Jackson County Jail Task Force Will Look At Alternatives To Incarceration
The Jackson County Jail Task Force appointed by County Executive Frank White will spend a lot of time looking at alternatives to locking up people.
The panel's first meeting Wednesday had a Jail 101 component. Members heard about how many inmates are in the jail because they can't afford bail, how many have mental illnesses and how jail staff need to keep some inmates away from others.
“Do some of those individuals really need to be in there for 30 to 60 days? Certainly I think that’s one of the areas we’re going to look at or one of the committees will,” task force co-chairman John Fierro says. “Are there alternatives to incarceration? How do we reduce recidivism? Those are important factors that go into any particular facility.”
There is a fierce debate over whether the county needs to build a new jail downtown, though a study last year rated many of the Corrections Department facilities as being in poor condition. The jail has been plagued by problems, ranging from raw sewage raining down on inmates to two assaults on corrections officers in the last two months.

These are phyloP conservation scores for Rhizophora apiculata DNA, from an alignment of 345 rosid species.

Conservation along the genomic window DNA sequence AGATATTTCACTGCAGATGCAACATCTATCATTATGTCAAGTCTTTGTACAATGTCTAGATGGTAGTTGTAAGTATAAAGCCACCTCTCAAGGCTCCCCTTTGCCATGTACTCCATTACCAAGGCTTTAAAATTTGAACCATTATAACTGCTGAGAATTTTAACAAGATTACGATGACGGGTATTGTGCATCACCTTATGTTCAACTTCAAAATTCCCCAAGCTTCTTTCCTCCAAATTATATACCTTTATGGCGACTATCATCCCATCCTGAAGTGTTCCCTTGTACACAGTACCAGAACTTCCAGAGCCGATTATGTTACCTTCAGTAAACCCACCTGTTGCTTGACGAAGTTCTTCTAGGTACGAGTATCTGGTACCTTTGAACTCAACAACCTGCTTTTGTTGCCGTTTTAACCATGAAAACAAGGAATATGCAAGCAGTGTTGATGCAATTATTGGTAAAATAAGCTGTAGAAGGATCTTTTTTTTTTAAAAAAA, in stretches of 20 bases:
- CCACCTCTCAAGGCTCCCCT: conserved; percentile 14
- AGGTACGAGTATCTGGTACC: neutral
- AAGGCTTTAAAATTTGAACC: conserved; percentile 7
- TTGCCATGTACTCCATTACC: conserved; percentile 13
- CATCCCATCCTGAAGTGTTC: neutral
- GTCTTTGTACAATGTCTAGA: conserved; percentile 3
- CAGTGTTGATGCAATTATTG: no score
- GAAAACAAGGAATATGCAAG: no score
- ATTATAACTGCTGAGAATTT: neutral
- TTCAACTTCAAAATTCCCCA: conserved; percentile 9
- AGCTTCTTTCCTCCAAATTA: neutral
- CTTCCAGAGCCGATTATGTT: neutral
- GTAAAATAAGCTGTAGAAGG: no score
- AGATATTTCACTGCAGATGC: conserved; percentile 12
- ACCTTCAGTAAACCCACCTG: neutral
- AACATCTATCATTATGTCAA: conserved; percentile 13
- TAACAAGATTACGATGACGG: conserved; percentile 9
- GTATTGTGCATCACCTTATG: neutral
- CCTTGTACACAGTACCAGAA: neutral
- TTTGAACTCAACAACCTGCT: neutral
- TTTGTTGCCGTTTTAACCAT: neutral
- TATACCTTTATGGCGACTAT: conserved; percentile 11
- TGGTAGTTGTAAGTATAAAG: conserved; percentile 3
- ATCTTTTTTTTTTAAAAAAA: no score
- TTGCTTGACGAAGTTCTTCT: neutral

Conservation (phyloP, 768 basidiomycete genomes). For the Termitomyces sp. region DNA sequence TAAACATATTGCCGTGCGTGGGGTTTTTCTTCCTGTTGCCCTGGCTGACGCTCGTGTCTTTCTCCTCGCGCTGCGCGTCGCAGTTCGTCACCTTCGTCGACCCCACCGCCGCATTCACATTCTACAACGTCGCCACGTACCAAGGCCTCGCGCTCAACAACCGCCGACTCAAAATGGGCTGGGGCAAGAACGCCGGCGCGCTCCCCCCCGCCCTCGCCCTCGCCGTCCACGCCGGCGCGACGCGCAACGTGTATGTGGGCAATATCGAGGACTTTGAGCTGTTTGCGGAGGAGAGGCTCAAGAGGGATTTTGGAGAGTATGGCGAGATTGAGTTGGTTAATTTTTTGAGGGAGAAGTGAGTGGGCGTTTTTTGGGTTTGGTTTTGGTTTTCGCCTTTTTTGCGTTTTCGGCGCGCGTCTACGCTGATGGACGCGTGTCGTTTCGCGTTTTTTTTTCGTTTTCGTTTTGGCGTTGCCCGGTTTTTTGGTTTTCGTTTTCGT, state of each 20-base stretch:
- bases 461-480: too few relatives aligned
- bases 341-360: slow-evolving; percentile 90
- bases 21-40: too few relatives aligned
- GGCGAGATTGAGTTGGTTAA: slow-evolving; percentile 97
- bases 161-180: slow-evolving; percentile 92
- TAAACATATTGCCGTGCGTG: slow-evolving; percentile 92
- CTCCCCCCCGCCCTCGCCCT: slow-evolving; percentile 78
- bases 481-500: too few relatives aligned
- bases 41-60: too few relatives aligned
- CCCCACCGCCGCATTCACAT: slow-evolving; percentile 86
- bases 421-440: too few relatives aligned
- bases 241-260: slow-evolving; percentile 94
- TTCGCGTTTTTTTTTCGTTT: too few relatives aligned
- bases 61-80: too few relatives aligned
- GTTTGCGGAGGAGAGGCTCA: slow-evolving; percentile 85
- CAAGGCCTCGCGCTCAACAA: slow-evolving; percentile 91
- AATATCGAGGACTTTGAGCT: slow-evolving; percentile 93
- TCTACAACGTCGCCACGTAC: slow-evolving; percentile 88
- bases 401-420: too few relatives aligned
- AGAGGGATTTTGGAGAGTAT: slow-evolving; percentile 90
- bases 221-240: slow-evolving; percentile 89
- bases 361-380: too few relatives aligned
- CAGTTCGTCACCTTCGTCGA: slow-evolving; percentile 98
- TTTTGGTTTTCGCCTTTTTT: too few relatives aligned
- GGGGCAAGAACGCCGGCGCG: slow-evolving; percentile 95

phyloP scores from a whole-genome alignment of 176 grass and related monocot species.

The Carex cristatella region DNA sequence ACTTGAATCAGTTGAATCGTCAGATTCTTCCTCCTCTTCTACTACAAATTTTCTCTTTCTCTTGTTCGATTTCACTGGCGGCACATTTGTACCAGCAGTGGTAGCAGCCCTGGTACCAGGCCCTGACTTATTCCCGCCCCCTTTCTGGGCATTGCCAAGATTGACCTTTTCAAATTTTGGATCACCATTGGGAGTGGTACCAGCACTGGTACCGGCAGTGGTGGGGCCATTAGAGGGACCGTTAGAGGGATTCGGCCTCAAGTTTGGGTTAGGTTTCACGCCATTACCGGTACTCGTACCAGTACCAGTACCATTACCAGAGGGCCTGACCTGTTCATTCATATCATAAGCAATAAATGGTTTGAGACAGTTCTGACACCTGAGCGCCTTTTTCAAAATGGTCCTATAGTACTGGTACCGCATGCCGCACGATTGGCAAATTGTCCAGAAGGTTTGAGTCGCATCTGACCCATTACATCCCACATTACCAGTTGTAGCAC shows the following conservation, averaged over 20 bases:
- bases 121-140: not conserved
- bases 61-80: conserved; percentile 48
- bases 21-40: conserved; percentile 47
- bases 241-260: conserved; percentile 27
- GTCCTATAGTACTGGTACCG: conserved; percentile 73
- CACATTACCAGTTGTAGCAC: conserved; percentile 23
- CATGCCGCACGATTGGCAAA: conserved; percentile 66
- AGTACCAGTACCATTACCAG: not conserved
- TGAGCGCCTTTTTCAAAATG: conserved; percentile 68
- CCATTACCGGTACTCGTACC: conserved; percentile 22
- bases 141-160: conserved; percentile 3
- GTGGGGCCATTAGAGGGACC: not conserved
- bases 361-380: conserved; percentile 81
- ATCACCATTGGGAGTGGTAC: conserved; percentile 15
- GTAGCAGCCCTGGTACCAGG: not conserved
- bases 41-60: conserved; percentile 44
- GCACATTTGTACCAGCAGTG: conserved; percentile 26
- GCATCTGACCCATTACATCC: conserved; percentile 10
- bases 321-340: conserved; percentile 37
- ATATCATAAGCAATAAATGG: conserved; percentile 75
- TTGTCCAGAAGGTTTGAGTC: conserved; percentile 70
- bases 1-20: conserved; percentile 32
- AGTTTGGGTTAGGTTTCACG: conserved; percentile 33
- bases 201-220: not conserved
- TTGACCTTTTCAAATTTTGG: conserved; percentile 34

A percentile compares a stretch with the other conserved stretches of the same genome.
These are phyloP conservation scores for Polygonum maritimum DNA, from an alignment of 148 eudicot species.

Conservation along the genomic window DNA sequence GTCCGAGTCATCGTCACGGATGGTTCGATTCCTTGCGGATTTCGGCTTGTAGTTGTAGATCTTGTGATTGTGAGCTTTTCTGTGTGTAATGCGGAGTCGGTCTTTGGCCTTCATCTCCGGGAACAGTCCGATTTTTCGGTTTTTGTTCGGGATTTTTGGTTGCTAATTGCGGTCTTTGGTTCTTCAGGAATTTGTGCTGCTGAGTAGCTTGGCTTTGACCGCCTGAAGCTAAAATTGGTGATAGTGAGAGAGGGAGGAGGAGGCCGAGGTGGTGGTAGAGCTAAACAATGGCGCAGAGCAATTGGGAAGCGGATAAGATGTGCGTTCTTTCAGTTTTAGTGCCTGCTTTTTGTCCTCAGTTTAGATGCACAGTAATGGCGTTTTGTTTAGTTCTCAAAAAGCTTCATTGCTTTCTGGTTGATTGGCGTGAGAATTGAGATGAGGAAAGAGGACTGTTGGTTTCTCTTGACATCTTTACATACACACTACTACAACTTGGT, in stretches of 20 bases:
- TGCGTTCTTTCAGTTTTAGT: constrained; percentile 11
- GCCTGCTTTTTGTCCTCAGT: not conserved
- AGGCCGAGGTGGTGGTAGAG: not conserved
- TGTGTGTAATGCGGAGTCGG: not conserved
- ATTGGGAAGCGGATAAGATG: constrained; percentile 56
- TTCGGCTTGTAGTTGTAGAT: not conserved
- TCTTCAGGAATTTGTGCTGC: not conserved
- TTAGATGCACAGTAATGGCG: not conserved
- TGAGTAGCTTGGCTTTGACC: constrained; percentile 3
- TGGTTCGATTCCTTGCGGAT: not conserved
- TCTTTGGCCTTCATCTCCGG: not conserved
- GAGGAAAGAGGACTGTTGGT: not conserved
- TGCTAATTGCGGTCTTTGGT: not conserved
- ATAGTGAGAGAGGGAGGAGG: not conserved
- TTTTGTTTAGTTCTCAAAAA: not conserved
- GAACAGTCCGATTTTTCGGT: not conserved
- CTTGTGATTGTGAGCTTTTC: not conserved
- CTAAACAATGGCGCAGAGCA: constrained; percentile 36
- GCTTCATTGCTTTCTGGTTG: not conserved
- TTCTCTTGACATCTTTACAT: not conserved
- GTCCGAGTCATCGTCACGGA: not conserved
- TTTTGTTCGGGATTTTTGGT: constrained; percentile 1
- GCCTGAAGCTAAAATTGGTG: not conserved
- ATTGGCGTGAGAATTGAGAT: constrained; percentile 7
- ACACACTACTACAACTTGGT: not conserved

“Currently I’m not comfortable with a new jail when we have management that hasn’t been able to maintain the facilities that they have right now,” says state Rep. Brandon Ellington, a Democrat from Kansas City and a member of the task force.
White assured the task force he was not pushing them towards recommending a new jail.
"I'm not asking anyone in here to build a new jail," he says.
The task force also heard from acting Corrections Department Director Diana Turner, who says the total number of training hours for guards doubled between 2015 and 2016. She also says the department has had five academy classes graduate this year in a effort to bring the jail up to full staff.
White wants the task force to provide recommendations by June.
Sam Zeff is KCUR's Metro Reporter focusing on the KCPD and Jackson County government. Follow him on Twitter @samzeff.